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LONGMAN, BROWN, GREEN, & LONGMANS; AND S. WALKER,
(BOOKSELLER TO CHARTERHOUSE SCHOOL,)
CARTHUSIAN STREET, CHARTERHOUSE SQUARE.
IN making the following collection, the Compiler has endeavoured to keep in view two objects, not inconsistent, as he hopes, with each other: the one, to collect passages which might be somewhat better suited for translation into Latin and Greek prose than those found in the collections which, so far as he is aware, are now in use: the other, to exhibit, in some degree, and only so far as is consistent with the primary object, a specimen of English prose-writing from the sixteenth to the present century. He has thought the chronological order the best for this latter purpose, and on the whole, best suited to the wants of those who wish to direct the attention of pupils to particular styles. He has also preferred giving real English prose, to prose English adapted or translated for the express purpose of being rendered into Latin or Greek. He hopes that the choice of Authors and styles may be sufficiently various for this purpose. In conclusion, he ventures to offer to translators of these passages, or at least to the more advanced among them, counsel gathered from a great English writer in his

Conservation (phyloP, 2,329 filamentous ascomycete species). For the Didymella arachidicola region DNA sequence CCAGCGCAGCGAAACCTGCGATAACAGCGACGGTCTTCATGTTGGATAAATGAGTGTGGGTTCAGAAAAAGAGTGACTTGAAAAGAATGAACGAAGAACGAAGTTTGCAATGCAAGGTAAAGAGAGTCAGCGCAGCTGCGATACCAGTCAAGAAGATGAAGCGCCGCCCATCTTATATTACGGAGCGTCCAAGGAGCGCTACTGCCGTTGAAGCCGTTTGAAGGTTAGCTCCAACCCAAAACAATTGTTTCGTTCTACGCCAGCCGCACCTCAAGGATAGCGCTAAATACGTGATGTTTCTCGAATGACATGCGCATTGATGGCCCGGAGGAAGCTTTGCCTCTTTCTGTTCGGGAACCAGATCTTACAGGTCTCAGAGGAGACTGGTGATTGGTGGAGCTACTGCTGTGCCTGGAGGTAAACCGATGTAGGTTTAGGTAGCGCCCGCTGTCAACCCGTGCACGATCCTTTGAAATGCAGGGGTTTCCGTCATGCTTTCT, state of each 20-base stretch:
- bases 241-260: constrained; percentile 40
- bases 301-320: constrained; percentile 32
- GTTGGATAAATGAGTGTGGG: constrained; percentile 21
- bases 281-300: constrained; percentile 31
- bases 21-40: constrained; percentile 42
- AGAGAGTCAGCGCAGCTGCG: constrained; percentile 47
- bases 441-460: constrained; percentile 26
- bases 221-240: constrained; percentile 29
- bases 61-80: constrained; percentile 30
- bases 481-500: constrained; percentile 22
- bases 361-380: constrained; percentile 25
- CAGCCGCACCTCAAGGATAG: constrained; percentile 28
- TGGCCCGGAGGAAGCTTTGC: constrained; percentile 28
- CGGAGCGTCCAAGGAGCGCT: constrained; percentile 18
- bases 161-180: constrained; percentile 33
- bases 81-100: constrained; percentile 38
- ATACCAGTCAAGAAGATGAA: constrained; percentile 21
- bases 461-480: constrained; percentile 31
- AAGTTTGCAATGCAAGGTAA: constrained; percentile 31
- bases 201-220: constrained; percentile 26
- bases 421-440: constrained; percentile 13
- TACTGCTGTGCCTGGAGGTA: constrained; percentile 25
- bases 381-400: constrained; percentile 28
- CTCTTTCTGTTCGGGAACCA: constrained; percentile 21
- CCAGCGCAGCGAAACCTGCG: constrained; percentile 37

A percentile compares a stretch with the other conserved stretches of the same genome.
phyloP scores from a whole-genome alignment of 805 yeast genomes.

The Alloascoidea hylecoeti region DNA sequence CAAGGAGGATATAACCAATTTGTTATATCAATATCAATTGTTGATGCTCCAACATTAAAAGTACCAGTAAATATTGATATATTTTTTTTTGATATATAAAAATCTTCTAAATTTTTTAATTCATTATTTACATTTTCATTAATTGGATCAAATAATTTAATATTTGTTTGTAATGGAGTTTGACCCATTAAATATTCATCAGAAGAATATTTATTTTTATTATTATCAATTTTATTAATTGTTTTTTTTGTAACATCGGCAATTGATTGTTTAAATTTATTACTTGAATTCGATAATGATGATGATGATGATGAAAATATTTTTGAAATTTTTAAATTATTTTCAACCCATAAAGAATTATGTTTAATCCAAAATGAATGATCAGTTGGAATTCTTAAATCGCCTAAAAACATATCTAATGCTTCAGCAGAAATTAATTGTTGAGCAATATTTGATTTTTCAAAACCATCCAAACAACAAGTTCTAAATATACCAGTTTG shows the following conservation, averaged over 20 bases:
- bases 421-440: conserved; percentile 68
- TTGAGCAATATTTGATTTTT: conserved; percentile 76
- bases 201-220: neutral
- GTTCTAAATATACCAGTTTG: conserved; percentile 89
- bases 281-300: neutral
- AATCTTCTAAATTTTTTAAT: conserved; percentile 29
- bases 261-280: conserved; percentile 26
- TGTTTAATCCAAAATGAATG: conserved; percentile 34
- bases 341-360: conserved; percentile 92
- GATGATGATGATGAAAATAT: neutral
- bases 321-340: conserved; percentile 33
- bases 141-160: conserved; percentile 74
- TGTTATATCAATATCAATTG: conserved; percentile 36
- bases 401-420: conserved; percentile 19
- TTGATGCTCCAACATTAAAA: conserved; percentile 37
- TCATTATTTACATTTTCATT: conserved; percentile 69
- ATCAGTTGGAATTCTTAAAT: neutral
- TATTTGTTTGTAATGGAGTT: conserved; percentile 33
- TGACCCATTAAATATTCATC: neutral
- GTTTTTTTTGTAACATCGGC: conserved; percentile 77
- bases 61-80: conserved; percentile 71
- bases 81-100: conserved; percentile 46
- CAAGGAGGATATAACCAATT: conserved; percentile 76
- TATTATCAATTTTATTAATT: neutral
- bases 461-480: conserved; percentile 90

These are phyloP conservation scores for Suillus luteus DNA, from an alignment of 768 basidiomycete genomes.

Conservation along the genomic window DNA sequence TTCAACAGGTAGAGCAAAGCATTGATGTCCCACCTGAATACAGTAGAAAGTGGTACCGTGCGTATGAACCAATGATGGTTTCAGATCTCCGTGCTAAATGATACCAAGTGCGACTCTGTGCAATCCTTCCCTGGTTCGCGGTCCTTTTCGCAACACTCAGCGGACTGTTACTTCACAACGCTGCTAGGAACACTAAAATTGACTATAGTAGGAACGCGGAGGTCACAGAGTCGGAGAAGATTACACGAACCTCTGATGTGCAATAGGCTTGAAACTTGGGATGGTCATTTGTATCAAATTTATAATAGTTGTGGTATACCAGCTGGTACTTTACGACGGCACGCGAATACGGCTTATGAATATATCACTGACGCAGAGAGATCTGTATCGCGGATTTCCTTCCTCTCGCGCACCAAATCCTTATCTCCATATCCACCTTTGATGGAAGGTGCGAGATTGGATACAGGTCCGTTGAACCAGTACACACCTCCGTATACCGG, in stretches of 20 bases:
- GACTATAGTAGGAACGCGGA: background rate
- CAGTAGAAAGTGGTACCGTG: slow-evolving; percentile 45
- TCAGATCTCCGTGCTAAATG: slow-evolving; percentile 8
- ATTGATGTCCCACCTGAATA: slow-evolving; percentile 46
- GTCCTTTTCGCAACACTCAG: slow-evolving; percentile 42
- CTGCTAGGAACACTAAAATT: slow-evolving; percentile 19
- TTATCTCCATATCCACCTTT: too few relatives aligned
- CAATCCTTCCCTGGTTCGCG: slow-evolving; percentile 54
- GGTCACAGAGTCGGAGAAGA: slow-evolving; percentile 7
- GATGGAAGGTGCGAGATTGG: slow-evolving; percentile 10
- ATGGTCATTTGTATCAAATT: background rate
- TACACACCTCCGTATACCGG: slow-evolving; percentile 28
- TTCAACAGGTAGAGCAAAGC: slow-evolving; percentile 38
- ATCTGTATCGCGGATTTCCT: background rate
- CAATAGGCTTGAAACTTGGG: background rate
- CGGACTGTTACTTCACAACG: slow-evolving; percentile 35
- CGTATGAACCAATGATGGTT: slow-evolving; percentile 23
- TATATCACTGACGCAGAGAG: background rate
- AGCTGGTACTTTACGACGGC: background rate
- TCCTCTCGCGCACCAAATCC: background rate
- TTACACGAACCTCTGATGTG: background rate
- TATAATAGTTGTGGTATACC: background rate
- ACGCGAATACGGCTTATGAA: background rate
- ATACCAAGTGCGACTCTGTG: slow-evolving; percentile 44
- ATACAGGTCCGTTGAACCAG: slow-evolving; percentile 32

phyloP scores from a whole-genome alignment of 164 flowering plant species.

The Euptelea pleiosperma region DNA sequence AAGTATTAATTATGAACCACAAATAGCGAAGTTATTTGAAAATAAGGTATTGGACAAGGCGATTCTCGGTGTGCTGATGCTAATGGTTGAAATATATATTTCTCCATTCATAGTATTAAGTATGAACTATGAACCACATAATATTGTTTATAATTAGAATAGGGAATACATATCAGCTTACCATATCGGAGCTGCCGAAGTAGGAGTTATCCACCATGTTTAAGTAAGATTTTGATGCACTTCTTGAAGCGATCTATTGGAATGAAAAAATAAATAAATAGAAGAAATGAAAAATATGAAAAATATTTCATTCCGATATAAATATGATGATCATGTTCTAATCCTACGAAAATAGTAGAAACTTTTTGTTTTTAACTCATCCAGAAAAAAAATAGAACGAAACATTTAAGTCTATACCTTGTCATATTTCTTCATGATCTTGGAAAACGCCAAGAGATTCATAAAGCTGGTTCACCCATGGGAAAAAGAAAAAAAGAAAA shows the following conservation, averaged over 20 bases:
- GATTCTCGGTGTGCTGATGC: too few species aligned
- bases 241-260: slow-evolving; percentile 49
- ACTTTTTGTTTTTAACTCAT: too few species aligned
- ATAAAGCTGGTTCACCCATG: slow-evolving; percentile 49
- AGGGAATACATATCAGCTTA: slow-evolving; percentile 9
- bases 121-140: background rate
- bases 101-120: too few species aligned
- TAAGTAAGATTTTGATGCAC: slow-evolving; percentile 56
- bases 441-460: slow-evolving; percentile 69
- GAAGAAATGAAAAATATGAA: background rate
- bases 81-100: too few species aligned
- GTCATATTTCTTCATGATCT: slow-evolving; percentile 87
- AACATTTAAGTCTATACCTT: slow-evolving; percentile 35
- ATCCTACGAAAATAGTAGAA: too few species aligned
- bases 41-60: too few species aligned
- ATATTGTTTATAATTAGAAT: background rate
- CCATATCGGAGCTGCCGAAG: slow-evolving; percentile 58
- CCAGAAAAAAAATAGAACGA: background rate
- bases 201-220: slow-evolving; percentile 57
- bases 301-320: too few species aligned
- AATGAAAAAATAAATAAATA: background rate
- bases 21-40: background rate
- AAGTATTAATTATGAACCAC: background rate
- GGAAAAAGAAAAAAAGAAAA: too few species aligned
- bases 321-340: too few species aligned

account of his own translation of Juvenal-Dryden: that they "go not so close as to "tread upon the heels of their Author, and hurt him by their too near approach. A noble Author would not be pursued too close by a translator. We lose his spirit when we think to take his body. The grosser part remains with us, but the soul is flown away in some noble expression, or some delicate turn of words or thought."
June 9th, 1849.
H. W. P.